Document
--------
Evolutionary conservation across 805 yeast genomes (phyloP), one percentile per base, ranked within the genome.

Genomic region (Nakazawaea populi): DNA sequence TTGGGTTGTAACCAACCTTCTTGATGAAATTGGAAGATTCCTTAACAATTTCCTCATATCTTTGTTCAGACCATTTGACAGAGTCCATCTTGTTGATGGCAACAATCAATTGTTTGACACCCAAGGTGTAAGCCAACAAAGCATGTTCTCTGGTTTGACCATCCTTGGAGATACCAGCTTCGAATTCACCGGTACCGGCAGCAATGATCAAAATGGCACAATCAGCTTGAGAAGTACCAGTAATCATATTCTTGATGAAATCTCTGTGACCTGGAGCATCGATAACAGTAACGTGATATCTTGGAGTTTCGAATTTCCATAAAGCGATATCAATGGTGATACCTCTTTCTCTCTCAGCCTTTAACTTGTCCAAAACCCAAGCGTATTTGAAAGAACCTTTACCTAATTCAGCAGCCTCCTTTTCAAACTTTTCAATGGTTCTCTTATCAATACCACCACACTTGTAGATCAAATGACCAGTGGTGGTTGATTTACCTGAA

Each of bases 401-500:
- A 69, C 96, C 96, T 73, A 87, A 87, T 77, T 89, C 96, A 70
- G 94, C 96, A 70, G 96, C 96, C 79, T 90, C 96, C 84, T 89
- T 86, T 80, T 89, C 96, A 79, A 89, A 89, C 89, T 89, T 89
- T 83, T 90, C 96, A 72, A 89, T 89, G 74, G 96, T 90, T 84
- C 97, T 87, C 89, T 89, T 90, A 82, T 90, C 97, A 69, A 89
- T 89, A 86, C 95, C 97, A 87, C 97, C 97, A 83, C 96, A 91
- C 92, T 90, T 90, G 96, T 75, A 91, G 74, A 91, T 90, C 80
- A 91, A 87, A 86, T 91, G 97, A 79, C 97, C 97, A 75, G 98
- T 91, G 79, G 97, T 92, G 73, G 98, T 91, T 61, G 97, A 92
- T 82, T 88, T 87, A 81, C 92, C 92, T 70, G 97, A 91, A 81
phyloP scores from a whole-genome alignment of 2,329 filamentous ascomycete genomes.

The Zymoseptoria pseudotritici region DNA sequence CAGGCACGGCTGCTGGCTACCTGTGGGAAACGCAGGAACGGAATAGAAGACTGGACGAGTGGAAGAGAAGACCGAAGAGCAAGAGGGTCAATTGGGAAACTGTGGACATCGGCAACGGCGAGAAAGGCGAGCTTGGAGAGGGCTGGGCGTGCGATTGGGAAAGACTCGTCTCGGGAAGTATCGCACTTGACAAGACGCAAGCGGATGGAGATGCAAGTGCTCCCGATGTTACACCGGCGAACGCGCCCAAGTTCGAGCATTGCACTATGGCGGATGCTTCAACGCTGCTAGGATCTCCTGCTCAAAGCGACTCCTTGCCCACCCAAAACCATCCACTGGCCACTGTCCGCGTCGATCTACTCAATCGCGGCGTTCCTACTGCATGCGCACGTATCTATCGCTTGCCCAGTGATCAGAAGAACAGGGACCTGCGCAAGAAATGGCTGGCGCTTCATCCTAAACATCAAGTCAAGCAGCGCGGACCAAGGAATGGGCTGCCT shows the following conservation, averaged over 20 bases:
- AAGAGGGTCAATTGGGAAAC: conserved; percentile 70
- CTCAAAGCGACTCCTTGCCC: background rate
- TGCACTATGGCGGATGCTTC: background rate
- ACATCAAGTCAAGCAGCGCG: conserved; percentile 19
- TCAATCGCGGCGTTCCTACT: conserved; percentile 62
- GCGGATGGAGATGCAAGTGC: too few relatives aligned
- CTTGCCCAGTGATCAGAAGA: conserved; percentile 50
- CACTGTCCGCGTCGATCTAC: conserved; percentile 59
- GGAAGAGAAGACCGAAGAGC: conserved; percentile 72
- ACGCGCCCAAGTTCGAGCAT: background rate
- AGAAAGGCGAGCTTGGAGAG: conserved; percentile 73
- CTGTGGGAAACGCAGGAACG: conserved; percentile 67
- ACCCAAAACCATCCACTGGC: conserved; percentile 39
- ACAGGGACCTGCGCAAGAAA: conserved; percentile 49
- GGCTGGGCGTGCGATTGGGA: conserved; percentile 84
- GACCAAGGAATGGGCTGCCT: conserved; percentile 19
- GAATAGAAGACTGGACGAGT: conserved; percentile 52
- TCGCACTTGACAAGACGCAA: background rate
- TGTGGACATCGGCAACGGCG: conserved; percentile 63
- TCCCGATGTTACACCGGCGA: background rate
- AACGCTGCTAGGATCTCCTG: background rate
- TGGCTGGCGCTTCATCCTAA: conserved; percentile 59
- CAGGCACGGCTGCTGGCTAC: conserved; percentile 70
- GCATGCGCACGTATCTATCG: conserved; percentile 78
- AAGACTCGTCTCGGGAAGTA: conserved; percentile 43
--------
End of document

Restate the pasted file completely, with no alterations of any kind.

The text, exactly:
Evolutionary conservation across 805 yeast genomes (phyloP), one percentile per base, ranked within the genome.

Genomic region (Nakazawaea populi): DNA sequence TTGGGTTGTAACCAACCTTCTTGATGAAATTGGAAGATTCCTTAACAATTTCCTCATATCTTTGTTCAGACCATTTGACAGAGTCCATCTTGTTGATGGCAACAATCAATTGTTTGACACCCAAGGTGTAAGCCAACAAAGCATGTTCTCTGGTTTGACCATCCTTGGAGATACCAGCTTCGAATTCACCGGTACCGGCAGCAATGATCAAAATGGCACAATCAGCTTGAGAAGTACCAGTAATCATATTCTTGATGAAATCTCTGTGACCTGGAGCATCGATAACAGTAACGTGATATCTTGGAGTTTCGAATTTCCATAAAGCGATATCAATGGTGATACCTCTTTCTCTCTCAGCCTTTAACTTGTCCAAAACCCAAGCGTATTTGAAAGAACCTTTACCTAATTCAGCAGCCTCCTTTTCAAACTTTTCAATGGTTCTCTTATCAATACCACCACACTTGTAGATCAAATGACCAGTGGTGGTTGATTTACCTGAA

Each of bases 401-500:
- A 69, C 96, C 96, T 73, A 87, A 87, T 77, T 89, C 96, A 70
- G 94, C 96, A 70, G 96, C 96, C 79, T 90, C 96, C 84, T 89
- T 86, T 80, T 89, C 96, A 79, A 89, A 89, C 89, T 89, T 89
- T 83, T 90, C 96, A 72, A 89, T 89, G 74, G 96, T 90, T 84
- C 97, T 87, C 89, T 89, T 90, A 82, T 90, C 97, A 69, A 89
- T 89, A 86, C 95, C 97, A 87, C 97, C 97, A 83, C 96, A 91
- C 92, T 90, T 90, G 96, T 75, A 91, G 74, A 91, T 90, C 80
- A 91, A 87, A 86, T 91, G 97, A 79, C 97, C 97, A 75, G 98
- T 91, G 79, G 97, T 92, G 73, G 98, T 91, T 61, G 97, A 92
- T 82, T 88, T 87, A 81, C 92, C 92, T 70, G 97, A 91, A 81
phyloP scores from a whole-genome alignment of 2,329 filamentous ascomycete genomes.

The Zymoseptoria pseudotritici region DNA sequence CAGGCACGGCTGCTGGCTACCTGTGGGAAACGCAGGAACGGAATAGAAGACTGGACGAGTGGAAGAGAAGACCGAAGAGCAAGAGGGTCAATTGGGAAACTGTGGACATCGGCAACGGCGAGAAAGGCGAGCTTGGAGAGGGCTGGGCGTGCGATTGGGAAAGACTCGTCTCGGGAAGTATCGCACTTGACAAGACGCAAGCGGATGGAGATGCAAGTGCTCCCGATGTTACACCGGCGAACGCGCCCAAGTTCGAGCATTGCACTATGGCGGATGCTTCAACGCTGCTAGGATCTCCTGCTCAAAGCGACTCCTTGCCCACCCAAAACCATCCACTGGCCACTGTCCGCGTCGATCTACTCAATCGCGGCGTTCCTACTGCATGCGCACGTATCTATCGCTTGCCCAGTGATCAGAAGAACAGGGACCTGCGCAAGAAATGGCTGGCGCTTCATCCTAAACATCAAGTCAAGCAGCGCGGACCAAGGAATGGGCTGCCT shows the following conservation, averaged over 20 bases:
- AAGAGGGTCAATTGGGAAAC: conserved; percentile 70
- CTCAAAGCGACTCCTTGCCC: background rate
- TGCACTATGGCGGATGCTTC: background rate
- ACATCAAGTCAAGCAGCGCG: conserved; percentile 19
- TCAATCGCGGCGTTCCTACT: conserved; percentile 62
- GCGGATGGAGATGCAAGTGC: too few relatives aligned
- CTTGCCCAGTGATCAGAAGA: conserved; percentile 50
- CACTGTCCGCGTCGATCTAC: conserved; percentile 59
- GGAAGAGAAGACCGAAGAGC: conserved; percentile 72
- ACGCGCCCAAGTTCGAGCAT: background rate
- AGAAAGGCGAGCTTGGAGAG: conserved; percentile 73
- CTGTGGGAAACGCAGGAACG: conserved; percentile 67
- ACCCAAAACCATCCACTGGC: conserved; percentile 39
- ACAGGGACCTGCGCAAGAAA: conserved; percentile 49
- GGCTGGGCGTGCGATTGGGA: conserved; percentile 84
- GACCAAGGAATGGGCTGCCT: conserved; percentile 19
- GAATAGAAGACTGGACGAGT: conserved; percentile 52
- TCGCACTTGACAAGACGCAA: background rate
- TGTGGACATCGGCAACGGCG: conserved; percentile 63
- TCCCGATGTTACACCGGCGA: background rate
- AACGCTGCTAGGATCTCCTG: background rate
- TGGCTGGCGCTTCATCCTAA: conserved; percentile 59
- CAGGCACGGCTGCTGGCTAC: conserved; percentile 70
- GCATGCGCACGTATCTATCG: conserved; percentile 78
- AAGACTCGTCTCGGGAAGTA: conserved; percentile 43